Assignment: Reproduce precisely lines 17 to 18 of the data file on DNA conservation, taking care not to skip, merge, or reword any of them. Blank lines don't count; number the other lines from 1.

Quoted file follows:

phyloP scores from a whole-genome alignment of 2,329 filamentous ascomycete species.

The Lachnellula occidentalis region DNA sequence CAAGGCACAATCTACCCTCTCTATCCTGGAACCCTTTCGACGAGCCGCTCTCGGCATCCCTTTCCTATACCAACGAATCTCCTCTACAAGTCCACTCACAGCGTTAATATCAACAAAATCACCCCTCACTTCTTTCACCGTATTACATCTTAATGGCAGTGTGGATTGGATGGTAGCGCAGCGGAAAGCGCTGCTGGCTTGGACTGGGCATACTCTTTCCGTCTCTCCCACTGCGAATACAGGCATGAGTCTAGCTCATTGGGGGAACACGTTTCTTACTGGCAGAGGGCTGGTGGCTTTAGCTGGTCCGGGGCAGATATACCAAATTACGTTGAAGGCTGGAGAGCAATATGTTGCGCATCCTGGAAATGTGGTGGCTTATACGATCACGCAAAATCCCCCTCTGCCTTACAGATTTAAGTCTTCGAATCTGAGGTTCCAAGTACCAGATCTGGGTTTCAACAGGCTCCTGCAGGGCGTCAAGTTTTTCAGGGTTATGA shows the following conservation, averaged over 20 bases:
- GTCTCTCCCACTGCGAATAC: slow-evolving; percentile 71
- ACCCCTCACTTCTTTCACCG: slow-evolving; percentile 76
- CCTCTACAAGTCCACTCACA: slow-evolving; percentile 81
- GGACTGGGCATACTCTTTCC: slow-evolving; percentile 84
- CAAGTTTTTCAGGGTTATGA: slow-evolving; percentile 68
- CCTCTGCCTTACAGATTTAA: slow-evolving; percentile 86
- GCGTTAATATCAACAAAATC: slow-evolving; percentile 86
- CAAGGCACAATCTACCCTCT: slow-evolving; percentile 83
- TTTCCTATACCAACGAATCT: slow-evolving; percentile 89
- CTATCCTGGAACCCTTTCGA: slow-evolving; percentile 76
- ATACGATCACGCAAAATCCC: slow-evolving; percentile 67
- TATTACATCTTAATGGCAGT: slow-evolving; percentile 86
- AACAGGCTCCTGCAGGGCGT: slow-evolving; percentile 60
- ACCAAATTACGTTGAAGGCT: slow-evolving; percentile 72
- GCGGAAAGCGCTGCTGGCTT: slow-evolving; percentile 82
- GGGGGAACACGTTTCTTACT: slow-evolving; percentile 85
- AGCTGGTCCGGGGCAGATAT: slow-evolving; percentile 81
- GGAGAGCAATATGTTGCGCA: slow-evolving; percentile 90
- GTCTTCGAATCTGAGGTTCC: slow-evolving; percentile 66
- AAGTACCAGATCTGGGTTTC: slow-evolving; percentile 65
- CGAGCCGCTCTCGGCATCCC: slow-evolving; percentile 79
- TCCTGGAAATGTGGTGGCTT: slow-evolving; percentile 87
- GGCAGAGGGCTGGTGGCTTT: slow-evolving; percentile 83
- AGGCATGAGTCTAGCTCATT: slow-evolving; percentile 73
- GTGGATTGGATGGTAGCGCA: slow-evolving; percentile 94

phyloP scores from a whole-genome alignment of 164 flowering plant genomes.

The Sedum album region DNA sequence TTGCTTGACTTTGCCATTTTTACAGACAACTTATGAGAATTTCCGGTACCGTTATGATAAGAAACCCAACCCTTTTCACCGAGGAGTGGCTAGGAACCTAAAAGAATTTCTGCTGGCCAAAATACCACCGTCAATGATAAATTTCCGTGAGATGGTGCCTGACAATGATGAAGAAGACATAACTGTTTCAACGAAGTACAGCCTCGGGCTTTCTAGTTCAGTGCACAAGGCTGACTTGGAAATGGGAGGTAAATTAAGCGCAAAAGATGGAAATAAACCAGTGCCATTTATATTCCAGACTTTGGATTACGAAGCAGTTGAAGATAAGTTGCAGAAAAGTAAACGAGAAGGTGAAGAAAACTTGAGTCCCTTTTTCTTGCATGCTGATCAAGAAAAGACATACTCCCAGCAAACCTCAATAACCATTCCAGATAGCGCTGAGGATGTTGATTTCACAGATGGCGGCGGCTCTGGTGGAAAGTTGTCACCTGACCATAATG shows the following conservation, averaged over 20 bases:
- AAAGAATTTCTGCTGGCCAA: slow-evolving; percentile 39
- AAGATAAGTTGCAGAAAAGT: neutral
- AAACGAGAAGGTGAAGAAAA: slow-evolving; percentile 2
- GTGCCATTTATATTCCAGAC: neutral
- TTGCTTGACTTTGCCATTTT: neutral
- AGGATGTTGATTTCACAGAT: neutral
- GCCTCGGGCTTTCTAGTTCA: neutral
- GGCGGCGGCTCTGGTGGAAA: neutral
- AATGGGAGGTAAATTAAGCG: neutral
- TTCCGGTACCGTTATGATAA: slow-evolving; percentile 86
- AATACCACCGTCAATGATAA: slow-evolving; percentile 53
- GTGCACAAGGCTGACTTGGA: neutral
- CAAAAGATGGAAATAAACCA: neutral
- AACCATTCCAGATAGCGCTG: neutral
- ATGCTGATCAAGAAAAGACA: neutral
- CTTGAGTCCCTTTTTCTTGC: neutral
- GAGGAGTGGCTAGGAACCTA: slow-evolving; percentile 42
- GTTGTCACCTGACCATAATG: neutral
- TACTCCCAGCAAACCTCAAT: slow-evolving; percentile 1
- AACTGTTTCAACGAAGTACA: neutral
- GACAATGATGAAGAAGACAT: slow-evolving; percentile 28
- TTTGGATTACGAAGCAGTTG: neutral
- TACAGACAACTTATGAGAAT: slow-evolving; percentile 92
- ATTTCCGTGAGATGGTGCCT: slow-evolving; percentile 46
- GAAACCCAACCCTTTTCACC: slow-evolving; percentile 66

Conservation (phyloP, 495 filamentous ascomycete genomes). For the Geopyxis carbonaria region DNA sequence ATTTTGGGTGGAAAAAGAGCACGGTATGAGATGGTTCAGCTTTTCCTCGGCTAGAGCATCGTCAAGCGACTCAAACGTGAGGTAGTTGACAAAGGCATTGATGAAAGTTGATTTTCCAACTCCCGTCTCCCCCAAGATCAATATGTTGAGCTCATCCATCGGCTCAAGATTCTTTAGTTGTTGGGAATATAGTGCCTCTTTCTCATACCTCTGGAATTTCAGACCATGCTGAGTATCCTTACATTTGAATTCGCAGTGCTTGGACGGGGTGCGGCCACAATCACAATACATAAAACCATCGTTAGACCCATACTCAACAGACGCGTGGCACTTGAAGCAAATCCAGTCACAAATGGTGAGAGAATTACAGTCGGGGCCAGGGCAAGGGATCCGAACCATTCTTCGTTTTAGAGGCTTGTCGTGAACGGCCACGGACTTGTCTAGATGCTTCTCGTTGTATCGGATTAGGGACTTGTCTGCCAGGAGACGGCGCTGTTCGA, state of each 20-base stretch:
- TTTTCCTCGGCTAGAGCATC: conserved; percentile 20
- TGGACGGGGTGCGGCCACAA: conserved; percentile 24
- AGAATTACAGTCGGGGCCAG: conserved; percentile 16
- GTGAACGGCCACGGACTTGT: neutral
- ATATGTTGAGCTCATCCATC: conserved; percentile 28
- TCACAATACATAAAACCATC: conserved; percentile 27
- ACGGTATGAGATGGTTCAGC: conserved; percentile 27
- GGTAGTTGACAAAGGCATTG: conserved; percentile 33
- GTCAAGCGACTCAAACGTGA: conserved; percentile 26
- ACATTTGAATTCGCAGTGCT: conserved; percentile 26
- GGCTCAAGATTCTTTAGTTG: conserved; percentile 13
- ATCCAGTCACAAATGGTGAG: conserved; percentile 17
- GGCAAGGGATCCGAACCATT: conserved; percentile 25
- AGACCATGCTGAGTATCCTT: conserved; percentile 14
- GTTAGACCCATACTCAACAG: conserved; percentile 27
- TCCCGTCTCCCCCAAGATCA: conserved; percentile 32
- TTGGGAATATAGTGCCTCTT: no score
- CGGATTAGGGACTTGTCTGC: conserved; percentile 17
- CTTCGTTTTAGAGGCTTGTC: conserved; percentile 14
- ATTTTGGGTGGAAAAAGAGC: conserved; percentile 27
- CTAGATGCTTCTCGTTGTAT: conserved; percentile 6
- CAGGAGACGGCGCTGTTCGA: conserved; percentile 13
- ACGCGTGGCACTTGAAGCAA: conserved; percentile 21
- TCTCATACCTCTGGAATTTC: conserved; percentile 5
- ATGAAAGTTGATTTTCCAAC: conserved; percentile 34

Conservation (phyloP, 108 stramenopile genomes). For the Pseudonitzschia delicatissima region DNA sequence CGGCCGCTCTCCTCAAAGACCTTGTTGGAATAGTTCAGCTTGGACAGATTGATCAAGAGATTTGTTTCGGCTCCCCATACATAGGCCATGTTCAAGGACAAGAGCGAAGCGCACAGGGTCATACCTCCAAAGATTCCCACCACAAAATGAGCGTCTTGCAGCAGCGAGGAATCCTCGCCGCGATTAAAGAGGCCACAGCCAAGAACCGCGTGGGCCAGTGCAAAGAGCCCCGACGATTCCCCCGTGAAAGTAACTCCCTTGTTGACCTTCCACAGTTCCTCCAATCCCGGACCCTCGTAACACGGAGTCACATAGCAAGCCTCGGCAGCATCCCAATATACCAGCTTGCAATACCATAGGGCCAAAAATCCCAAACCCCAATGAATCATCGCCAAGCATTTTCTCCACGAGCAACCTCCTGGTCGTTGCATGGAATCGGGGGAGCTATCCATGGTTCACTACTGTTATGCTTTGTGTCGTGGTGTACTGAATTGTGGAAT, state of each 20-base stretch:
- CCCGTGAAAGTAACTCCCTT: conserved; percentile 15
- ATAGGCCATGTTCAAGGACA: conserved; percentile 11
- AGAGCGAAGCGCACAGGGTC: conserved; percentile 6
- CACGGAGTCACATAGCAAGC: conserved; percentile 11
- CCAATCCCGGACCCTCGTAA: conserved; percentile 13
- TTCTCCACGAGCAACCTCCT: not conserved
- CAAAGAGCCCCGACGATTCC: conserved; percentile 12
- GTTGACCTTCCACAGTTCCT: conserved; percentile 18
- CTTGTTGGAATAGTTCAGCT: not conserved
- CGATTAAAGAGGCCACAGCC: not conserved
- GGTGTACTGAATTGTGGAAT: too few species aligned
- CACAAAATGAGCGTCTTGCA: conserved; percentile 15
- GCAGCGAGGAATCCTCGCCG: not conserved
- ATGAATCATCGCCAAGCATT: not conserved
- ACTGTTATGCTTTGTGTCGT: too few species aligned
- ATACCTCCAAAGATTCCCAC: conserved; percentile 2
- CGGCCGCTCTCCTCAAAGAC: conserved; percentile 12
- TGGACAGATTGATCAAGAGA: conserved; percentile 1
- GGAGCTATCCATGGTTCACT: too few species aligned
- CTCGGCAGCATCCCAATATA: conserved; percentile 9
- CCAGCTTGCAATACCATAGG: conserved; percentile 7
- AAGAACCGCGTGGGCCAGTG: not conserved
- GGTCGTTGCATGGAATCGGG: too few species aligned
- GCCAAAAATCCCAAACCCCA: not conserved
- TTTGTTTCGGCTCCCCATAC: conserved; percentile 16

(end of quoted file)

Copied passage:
- GCGGAAAGCGCTGCTGGCTT: slow-evolving; percentile 82
- GGGGGAACACGTTTCTTACT: slow-evolving; percentile 85